When believers use the material assets entrusted to them in order to serve others, looking to God to reward them, we gain a surprising benefit: reciprocity in heaven from those whom we aided. It seems there will be an eternal memory of those who we helped, and an eternal benefit that stems from having helped them.

In this passage, the term, the sons of light, refer to those who believe in Jesus. They are part of God's family. They have everlasting life because they believe in Jesus (John 3:16).

To learn more about how to become a son of light, see the Tough Topics Article: "What is Eternal Life? How to gain the Gift of Eternal Life."

As members of God's eternal family, the sons of light should follow Jesus and seek His kingdom and righteousness (Matthew 6:33, Luke 12:31). They should take up their cross daily to follow Him (Luke 9:23). They should walk by faith and not by sight (2 Corinthians 5:7). Some of the sons of light are shrewd and do these things. Why? Because it is shrewd. It is in our true self-interest to do so. If we have the proper understanding we will see this. It is this proper understanding, a true perspective of reality that Jesus is seeking to convey to His followers. When we fail to do this, we miss out on an enormous benefit.

As a part of following the ways of God, the sons of light should recognize that they are stewards, with God as their Master. All of our material possessions belong to God. We will not take any material possessions into the next world. But God desires that we "squander" our possessions on others. He wants us to use His material possessions, which He entrusted to our stewardship, in order to benefit others. In doing so, we will be shrewd in an eternal way, and gain enormous eternal benefits. When we get to heaven, those whom we benefitted in this life will receive us into their eternal homes.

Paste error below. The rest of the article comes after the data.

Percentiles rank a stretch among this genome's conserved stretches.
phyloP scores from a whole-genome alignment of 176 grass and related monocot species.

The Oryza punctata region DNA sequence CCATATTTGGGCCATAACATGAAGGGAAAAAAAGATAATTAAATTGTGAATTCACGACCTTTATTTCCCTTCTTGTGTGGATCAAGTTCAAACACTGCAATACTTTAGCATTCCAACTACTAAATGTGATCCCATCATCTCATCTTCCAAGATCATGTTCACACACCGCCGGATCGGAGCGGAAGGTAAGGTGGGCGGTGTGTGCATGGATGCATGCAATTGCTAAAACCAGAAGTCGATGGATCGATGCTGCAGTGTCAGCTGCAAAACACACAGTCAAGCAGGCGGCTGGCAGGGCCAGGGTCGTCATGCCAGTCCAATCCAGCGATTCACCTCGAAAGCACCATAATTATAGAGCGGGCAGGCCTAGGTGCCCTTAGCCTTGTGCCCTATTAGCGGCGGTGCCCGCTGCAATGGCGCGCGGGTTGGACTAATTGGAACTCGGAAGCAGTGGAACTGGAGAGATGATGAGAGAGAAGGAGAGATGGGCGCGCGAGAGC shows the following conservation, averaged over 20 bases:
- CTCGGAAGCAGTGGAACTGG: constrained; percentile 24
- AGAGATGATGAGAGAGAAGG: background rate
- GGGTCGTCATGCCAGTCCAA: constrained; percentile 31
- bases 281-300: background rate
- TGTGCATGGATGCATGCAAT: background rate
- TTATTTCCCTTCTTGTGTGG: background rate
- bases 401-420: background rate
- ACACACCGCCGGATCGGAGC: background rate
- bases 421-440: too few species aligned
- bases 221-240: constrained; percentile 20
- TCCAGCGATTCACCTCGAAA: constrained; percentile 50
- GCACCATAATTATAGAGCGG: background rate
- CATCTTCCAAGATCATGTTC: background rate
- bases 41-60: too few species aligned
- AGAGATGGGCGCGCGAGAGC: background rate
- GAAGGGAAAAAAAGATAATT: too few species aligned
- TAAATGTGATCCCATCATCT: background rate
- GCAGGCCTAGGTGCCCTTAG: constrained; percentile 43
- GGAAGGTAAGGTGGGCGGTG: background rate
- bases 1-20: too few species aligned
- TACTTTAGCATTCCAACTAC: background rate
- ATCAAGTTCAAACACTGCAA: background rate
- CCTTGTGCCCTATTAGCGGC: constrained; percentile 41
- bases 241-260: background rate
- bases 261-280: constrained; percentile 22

To choose this perspective, and accordingly be able to see this benefit, requires a number of shifts in attitude:

  • We must acknowledge that everything belongs to God.
  • We must acknowledge that all that is in our possession is His.
  • We must acknowledge that our fundamental choice in stewardship is to decide who to serve.
  • We must recognize the fleeting nature of our material possessions. Like the shrewd manager, we must have a sense of urgency, knowing the time of our earthly stewardship is brief (James 4:14).
  • We must decide that an eternal, transformative benefit is better than a temporal, transactional benefit.

Unfortunately, it seems this understanding is rare. It seems that typically sons of light are not shrewd and do not do these things. Many sons of light miss the kingdom and walk by the broad road and enter by the wide gate that leads to destruction (Matthew 7:13-14, Luke 13:24). Many sons of light are like the seeds that fall beside the road, the rocky soil, and among the thorns and produce little to no fruit (Matthew 13:3-7, Mark 4:3-7, Luke 8:5-7). Despite receiving the gift of eternal life and being members of God's eternal family, many sons of light do not follow Jesus. They foolishly seek to establish their own kingdom, as the sons of this age do, instead of building for God's kingdom. Jesus implores His disciples to be shrewd, and see how to benefit in a manner that is real, lasting, and transformational. This comes through seeing our material goods as temporal and belonging to God, and to use those goods in order to benefit others.